Waimea Valley

Waimea Valley

A tried and true hiker through and through, I've nevertheless begun delving into another form of backcountry trekking--mountain biking. On a Saturday morning in mid-May 1996, I travelled along a path that few folks have ventured upon--the stretch of the Palaa Uka Pupukea military road between the Pupukea Boy Scout camp and the back of Waimea Valley.

The journey began at the gate just past the Scout camp at the end of Pupukea Road. Accompanying me on my journey were Bill Melemai (like me a Kamehameha grad) and his 11-year-old son Willie. After carrying our bikes over the gate and signing in at the hunter/hiker station (optional), we rolled down the crushed-coral road.

After a short ride of several minutes, we reached a junction with a gated road on the right. Posted on the barrier was a menacing sign posted by "Pupukea Ranch", chock full of spelling and punctuation errors (e.g. "No bicycle's allowed," "Violator's Will Be Proscuted"). We had seen this sign on previous treks along the road, and coupled with rumors we had heard about a nasty, weapon-toting land owner who had stopped trespassers at gun- point, Bill and I had strong doubts about scaling the fence and biking down into the valley of the damned. Our curiosity and sense of adventure, however, were stronger than our fears and we ventured onward with a two-pronged strategy if confronted: play "Joe Aloha" or "Joe-Lolo" (i.e. we'd try to win over anyone who stopped by using local boy charm or by playing dumb).

After negotiating the gate, we hopped on our bikes and rumbled cautiously down the steep, curvy road. In minutes, we had descended to the bottom of the valley and crossed the Elehaka Stream. Along the way, we passed several side trails/roads, one which we later were told led to the back of Waimea Falls Park. We had already decided that we'd stick to the main road only, for we didn't want to linger longer in the valley than we had to.

The valley itself was exquisitely lush with koa, guava, mango, avacado, coconut, kukui, and macadamia nut trees spread throughout it. The road, save for some rutty sections caused by rain run-off, was fairly easy to negotiate. We rode when we could and unsaddled and walked when the way became steep.

After the initial descent and ascent, we reached the top of ridge in the valley where a clear road came in on the right and veered makai. At that junction, a sign warned passers-by that the road was closed to military traffic. The main road continued mauka (east) through an unlocked chain-link gate (we later found out that this gate was meant to keep cattle from wondering up the valley). We followed the road on the right for a quarter-mile thinking that it would lead us out of the valley. When it appeared that the road would lead to a dead-end (we later found out it did), we retreated to the sign-marked junction and headed mauka up the valley.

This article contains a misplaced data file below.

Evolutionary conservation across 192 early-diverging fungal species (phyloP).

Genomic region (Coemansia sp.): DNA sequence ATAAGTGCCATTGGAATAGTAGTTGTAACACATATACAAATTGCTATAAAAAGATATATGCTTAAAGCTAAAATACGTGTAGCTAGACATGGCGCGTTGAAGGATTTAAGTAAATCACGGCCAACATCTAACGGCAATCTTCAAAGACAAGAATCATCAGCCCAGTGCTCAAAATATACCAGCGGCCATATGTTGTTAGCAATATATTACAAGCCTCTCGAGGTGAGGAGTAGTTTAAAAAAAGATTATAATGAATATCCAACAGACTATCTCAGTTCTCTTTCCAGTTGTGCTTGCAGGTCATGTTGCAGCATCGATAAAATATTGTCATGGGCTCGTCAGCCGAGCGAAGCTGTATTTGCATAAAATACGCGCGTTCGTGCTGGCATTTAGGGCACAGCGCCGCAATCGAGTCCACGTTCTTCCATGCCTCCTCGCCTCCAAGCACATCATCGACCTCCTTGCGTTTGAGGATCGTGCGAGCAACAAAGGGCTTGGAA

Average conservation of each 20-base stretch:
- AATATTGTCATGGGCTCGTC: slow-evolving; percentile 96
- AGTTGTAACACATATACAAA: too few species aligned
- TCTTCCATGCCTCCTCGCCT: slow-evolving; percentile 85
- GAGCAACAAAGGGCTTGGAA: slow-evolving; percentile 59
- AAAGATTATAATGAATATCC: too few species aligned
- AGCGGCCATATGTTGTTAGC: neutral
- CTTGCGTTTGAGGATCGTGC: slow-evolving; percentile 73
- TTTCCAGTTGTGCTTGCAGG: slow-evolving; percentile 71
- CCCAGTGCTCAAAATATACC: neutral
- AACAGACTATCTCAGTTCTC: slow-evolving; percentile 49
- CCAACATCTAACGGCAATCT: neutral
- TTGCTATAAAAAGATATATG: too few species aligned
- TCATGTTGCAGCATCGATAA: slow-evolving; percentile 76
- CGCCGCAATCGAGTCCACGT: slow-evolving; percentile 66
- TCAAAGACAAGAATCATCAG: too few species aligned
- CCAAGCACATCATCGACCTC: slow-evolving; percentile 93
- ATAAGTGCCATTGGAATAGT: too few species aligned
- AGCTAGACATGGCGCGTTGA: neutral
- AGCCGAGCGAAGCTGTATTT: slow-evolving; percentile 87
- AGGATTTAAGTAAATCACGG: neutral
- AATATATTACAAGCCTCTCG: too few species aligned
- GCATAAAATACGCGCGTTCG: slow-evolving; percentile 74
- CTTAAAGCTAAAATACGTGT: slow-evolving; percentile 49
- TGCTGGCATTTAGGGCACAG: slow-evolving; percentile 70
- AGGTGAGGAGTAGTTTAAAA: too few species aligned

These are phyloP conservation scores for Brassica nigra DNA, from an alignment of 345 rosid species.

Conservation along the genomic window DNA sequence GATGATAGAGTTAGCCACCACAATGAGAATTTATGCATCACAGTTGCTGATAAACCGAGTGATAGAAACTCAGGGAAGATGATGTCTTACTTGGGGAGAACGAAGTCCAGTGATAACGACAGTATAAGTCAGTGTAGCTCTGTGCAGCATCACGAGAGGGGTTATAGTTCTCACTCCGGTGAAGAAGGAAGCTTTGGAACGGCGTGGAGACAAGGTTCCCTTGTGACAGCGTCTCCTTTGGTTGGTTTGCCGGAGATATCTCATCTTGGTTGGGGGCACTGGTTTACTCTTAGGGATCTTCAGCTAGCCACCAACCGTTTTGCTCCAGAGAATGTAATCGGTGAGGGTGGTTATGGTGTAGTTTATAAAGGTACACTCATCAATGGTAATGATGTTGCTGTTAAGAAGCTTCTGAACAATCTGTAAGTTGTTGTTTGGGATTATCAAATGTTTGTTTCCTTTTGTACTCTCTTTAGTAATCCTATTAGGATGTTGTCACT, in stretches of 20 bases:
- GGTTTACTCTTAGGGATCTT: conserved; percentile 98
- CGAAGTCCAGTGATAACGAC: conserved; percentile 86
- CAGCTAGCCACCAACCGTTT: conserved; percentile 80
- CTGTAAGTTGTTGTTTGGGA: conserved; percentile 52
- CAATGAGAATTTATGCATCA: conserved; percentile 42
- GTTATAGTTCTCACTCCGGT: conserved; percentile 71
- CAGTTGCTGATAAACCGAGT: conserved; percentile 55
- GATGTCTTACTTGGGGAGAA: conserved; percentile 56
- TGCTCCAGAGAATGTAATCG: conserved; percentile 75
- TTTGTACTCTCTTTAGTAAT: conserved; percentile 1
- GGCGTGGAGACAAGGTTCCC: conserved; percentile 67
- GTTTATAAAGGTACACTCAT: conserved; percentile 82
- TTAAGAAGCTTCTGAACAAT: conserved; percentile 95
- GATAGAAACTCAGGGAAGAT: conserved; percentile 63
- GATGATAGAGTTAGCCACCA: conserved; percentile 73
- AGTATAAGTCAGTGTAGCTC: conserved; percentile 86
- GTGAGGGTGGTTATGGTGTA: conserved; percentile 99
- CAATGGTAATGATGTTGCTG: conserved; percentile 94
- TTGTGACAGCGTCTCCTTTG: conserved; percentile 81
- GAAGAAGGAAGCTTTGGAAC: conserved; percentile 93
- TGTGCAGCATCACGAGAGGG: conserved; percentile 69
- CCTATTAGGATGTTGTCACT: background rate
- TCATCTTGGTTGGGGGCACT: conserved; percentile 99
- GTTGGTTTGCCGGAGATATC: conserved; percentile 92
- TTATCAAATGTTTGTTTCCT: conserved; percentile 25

As we continued along, we could see the road cut along the side of the ridge about a half mile up the valley. After contouring mauka (east) for a while, the road descended and swung south toward the side of the valley opposite of Pupukea. We crossed a low-lying concrete bridge over Kamananui Stream, ascended steeply to the top of another ridge and descended to another valley. Among the things we saw were an old cattle corral on the right, a side-road leading to a verdant coconut grove on the left, and a beautiful pool next to another bridge that crossed the Kaiwikoele Stream (we would have swum there if we weren't so spooked about being confronted in the valley). We even heard barking dogs in the distance (hunters?) and saw cow pies splattered along the roadside.

We began our final ascent out of the last valley--walking our bikes much of the way--and two and half hours after we began, we reached a gate at the end of the road on the southern side of Waimea Valley. We met a couple of hunters and a truckload of their dogs at the gate. At first we thought they might be the aforementioned gun-toting landowners; however, they turned out to be friendly local boys who congratulated us on our strenuous journey and filled us in about many of the sights and sideroads we had just seen. We talked story with the hunters for 20 minutes or so, listening intently to their stories about hauling out pigs from the wilderness and tracking down wild cattle in remote valleys.

On the other side of the gate we had reached a junction where the military road intersected with Ashley Road, a dirt by-way that headed west (makai). Palaa Uka Pupukea continued south/southeast into the mountains past the trailheads to Kawailoa, Kawainui, and Kawai Iki trails and eventually ends at Helemano Military Reservation. We decided to head makai down Ashley and in less than half an hour of coasting down a mostly smooth dirt road, we had reached Kamehameha Highway near Chun's Reef, a popular surfing spot between Haleiwa and Waimea Bay.

I had planted my truck at that point along the highway and after loading our red-dust-covered bikes into it, we drove back up to the top of Pupukea to retrieve Bill's truck, all the while recounting the happenings of our eventful day.

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